A friend of mine was facing a tough decision recently. She was offered a great job with good money and the chance to live in a hot, sunny country. Easy, right? No so for my friend. She’s just started in counselling and has realised her default way of coping is to leave (or in her words ‘run away’).
She’s been moving round the country and most of Europe as long as I’ve known her. This seemed like a fun part of her personality back in her 20s. Now she’s reflecting on life and realising she’s never stuck at anything; relationships, job, other projects. When things get tough she moves on.
Part of her wants to go and its not just the old pattern, it is a good opportunity. But the other part wants to stay and see if she can deal with life head-on. She has two fears 1) She’ll miss a great opportunity 2) She’ll get there, it’ll be great at first, things’ll get tough and she’ll move on… Back to square 1.
If you’re feeling equally conflicted about something in your life, this blog reveals the ways I help clients (and myself!) work out what they really want. But first…
Dont Know What To Do? Its Normal!
My friends facing something common. I call it the “I want to but I don’t want tos”. The psychological name for it is ambivalence and it can show up whenever we want to change or do anything.
So it might be you’re trying to get over your social anxiety. You want to get out there and meet people but there’s a huge pull to stay home and stay safe. Or maybe you’re trying to give something up. You start well for a few days then you’re reaching for the food, cigarettes, alcohol, online shopping (fill in the blank _____).
When I was counselling for my local Alcohol and Drug Team I came across ‘Motivational Interviewing’. It helps us look at ambivalence in a new way and this great quote always reassures me in when I’m in my own ambivalence:-
“Feeling in two ways about something or someone is a common enough experience. Indeed, a person who feels no ambivalence about anything is hard to imagine. Feeling 100% clear about something that is important is probably more exceptional that normal(1)”
So we can all breathe a sigh of relief! Now you know that, let’s look at how you can deal with it. For the following exercise you’ll need to create a space of about 20 to 30 minutes but take more time if you need to.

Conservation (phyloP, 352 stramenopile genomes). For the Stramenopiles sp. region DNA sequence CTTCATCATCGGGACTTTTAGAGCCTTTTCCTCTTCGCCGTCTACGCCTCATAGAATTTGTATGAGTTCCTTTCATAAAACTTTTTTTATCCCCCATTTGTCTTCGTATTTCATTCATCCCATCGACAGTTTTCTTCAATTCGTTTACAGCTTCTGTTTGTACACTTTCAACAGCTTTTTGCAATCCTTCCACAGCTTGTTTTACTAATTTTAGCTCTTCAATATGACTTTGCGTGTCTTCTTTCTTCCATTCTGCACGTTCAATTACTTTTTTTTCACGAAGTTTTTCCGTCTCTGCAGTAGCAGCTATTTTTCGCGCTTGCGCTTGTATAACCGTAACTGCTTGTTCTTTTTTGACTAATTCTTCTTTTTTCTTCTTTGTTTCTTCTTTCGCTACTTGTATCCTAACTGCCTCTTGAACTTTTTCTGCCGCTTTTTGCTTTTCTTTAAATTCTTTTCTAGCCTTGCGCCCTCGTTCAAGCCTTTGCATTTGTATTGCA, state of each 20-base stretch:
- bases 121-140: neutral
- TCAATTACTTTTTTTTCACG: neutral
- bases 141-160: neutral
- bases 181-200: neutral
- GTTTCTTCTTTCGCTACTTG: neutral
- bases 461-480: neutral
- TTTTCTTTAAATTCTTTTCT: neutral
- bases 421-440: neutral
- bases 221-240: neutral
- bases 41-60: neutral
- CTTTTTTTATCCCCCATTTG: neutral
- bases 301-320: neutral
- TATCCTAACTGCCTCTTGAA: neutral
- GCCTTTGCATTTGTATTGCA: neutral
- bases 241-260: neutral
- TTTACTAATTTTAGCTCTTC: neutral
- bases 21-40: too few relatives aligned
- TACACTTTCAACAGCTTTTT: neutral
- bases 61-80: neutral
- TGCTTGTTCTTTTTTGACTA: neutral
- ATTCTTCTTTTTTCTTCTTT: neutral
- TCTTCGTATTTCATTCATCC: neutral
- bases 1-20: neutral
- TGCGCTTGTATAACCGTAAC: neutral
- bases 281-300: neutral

STEP 1) Talk to Yourself
Talking to yourself isn’t crazy, in fact, in can help us keep our sanity. Here, I want you to give free reign to ‘both sides’: the part that wants to and the part that doesn’t want to.
Take a few deep breaths and bring to mind your dilemma. First, tune into the part that wants to do the thing you’re thinking of. Then, reverse it and tune into the part that doesn’t want to. Information (possibly new information) will come up for you and the next step shows you how to receive it.
STEP 2) Listen To Yourself
I want you to listen to all the parts of your experience, not just the thoughts but the feelings too. Even if they don’t make sense. Notice if any memories come up from similar times you felt like this, even memories that feel unrelated. Write down everything that comes up and give it the space (and respect it deserves).
So it might be that you think you want to take that new job, it sounds like a great opportunity and you’ve been wanting a change for ages. But part of you’s pulling back. Is it fear based on memories of other times you wanted something but were disappointed, or something you tried in the past but feel that you failed at? If so, these old memories are holding you back. Or it might be the job sounds great on paper, but deeper down there’s a feeling it’s not right for you. Perhaps it’ll take more of your time than you’re willing to give (work/life balance) or you really want a complete change and that job will hook you in further (climbing the career ladder only to find out you’re on the wrong ladder).
If you follow these steps you’ll be clearer on how you’re feeling on both sides. If you’re still unsure, project yourself into the future – 6 to 12 months should do it. Think about how you’ll feel and where you’ll be if you do (or don’t) take this opportunity or make this change.
When you weigh it up, the answer may be clear or a compromise might be needed. What are you willing to give up and what, for you, is non-negotiable?
When you’ve reflected on these questions, move onto the last, essential step.
3) Take Action To Commit or Quit
This step is vital so do it right away. You’ve created momentum through the insight of this exercise so act on it now. Write out your next step (or steps). In our example, if you’re going to apply for the job then do it now. If it’s not for you, take a step to working out what you’ll do instead – researching a new career, talking to someone for help or advice etc and follow it up.
I hope that helps! If you’re still feeling stuck and confused in your own ambivalence (and need a friendly push!) then do get in touch.
Quote from Motivational Interviewing. Preparing People for change 2nd Ed. Miler And Rollnic